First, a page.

Friday, August 29, 2014

Spotlight on the Flip: the Anatomy of Mastery Learning Cycles

In the flip stage, I cover the bulk of the content. I try to use just one video to cover the facts but may rely on two if I need to go beyond 10 minutes or teach two distinctly different concepts.

Prior to the flip, students have completed an exploratory activity, which created cognitive dissonance and challenged the students with a higher order thinking task. Typically, the students don't have the content to complete the task at that point; therefore, they need the video to provide the facts and background.

The video is not the only part of the flip stage. Students are provided with a guided note sheet that they have to fill out while viewing the video. 
Guided Note Sheet

In the latest videos, I've been more thoughtful of sound pedagogy. Those videos start with a warm up question to get students thinking about the concept. Throughout the videos, I intersperse questions, ask students to pause and record their answers on the guided note sheet. At the end of the video, they have to think of a question that they want answered or could be answered by the video. I'll have to work on getting students to ask higher order questions rather than the normal factual recall questions they tend to ask.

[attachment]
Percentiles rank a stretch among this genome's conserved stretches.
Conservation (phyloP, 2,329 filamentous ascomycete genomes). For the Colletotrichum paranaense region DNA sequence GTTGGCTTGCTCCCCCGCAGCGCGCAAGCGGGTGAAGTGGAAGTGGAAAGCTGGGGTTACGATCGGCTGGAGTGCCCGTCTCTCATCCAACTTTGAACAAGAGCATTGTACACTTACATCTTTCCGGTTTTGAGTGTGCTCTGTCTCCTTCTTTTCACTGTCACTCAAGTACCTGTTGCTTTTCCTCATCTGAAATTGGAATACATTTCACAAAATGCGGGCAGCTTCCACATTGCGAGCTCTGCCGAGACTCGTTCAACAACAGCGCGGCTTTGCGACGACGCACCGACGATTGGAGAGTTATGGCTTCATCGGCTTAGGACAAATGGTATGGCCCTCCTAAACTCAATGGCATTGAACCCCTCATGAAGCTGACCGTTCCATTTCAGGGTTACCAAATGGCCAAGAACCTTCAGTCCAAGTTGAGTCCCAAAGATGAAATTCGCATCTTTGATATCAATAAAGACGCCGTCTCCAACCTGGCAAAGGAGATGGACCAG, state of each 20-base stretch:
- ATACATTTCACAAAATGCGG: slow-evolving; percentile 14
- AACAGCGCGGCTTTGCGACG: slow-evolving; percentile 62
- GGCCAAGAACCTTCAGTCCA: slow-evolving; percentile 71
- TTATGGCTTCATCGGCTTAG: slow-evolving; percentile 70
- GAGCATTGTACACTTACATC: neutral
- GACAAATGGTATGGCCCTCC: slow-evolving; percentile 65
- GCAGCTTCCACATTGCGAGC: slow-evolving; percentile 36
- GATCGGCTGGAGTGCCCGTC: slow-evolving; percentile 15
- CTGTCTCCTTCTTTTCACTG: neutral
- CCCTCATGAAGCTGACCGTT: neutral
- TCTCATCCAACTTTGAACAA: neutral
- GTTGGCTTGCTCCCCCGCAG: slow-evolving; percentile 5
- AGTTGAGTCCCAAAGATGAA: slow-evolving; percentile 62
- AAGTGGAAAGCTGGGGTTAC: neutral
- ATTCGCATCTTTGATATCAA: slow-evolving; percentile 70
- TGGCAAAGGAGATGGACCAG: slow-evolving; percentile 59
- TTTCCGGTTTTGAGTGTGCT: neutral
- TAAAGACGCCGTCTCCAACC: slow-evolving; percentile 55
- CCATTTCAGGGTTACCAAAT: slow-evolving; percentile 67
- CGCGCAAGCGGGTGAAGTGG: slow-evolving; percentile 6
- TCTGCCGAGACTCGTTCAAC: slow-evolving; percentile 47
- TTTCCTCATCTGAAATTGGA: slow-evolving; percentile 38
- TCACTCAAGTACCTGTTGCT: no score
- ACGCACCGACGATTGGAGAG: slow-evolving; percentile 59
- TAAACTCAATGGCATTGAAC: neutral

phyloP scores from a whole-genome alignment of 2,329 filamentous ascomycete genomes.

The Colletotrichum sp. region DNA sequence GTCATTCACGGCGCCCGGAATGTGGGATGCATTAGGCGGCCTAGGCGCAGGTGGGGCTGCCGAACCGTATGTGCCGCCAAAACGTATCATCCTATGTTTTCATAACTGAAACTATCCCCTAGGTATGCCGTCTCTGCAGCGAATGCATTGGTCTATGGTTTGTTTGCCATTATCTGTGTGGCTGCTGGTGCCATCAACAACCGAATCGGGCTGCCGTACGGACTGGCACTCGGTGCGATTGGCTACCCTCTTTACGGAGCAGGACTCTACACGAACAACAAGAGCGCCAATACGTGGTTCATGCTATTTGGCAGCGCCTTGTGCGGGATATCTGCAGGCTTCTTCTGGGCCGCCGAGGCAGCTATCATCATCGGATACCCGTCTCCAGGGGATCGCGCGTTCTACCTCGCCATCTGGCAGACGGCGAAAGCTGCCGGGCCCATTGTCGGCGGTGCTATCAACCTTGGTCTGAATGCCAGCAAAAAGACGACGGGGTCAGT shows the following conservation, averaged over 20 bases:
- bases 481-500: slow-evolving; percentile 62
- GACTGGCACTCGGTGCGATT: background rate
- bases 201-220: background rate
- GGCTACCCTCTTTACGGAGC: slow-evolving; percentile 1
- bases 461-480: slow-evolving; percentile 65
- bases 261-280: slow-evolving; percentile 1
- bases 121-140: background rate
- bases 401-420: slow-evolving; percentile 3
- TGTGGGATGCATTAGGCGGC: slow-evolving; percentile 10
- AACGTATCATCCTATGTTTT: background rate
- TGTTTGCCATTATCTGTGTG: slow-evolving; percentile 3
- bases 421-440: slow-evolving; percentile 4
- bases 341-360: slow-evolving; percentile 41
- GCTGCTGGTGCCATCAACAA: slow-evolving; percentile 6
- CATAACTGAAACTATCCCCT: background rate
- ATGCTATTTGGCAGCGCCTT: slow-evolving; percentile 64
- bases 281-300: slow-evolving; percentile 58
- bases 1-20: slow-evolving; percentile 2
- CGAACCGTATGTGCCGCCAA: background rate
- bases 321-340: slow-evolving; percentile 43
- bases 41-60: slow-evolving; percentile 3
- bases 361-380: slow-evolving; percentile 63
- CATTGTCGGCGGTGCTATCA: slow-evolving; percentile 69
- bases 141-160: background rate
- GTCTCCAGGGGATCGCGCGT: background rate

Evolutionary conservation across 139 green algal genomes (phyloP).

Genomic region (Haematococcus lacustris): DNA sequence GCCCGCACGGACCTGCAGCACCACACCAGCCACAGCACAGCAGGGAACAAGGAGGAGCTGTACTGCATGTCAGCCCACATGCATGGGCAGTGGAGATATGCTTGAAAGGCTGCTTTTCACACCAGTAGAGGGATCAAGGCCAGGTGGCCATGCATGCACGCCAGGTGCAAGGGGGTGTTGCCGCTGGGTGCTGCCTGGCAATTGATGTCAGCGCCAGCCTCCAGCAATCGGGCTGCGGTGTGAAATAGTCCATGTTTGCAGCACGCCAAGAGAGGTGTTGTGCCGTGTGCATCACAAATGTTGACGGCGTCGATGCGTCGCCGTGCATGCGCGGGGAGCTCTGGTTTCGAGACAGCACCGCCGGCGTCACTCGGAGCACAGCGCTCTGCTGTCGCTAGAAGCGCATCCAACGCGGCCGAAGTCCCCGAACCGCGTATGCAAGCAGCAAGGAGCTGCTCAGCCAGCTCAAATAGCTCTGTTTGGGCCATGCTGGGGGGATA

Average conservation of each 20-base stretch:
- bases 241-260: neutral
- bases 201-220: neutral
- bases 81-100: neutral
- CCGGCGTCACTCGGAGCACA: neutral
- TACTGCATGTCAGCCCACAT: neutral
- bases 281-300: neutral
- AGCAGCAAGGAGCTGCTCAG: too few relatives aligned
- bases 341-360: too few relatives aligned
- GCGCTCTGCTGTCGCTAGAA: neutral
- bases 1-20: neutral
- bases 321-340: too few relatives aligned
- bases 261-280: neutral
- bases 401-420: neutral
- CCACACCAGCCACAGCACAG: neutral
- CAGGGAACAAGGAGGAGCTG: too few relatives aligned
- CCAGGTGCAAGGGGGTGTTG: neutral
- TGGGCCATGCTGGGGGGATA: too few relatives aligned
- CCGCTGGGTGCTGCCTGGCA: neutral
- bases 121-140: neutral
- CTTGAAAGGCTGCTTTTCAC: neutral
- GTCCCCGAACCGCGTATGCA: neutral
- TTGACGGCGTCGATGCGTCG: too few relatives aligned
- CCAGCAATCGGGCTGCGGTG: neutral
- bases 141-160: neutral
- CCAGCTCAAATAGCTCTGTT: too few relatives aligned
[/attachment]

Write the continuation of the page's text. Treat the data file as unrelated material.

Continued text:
After taking notes, students complete an online low stakes quiz. Quizzes from previous years were Google forms loaded with back-end scripts (like Flubaroo) to grade student responses and allow me to respond to student questions. Since we moved to a new learning management system (LMS), I've offloaded most of those tasks to Haiku. The quizzes, called practice assessments on Haiku, consist of understanding level questions to give students feedback about whether they need to re-watch the video. 
Beginning of Practice Assessment
I also include an online forum for students to ask and answer questions about the content in the video; the hope is that students will begin to get their questions answered by peers rather than me. Finally, students are asked to rate the video in order to help me prioritize which and what ways to edit the videos in the future. 
Video Feedback Form
While many folks are invariably interested in the Flip, I must remind you that the Flip is just a vehicle to making more important changes possible. The videos allow for differentiation, mastery, asynchronous learning, etc. When content is offloaded away from the community space, the real magic happens!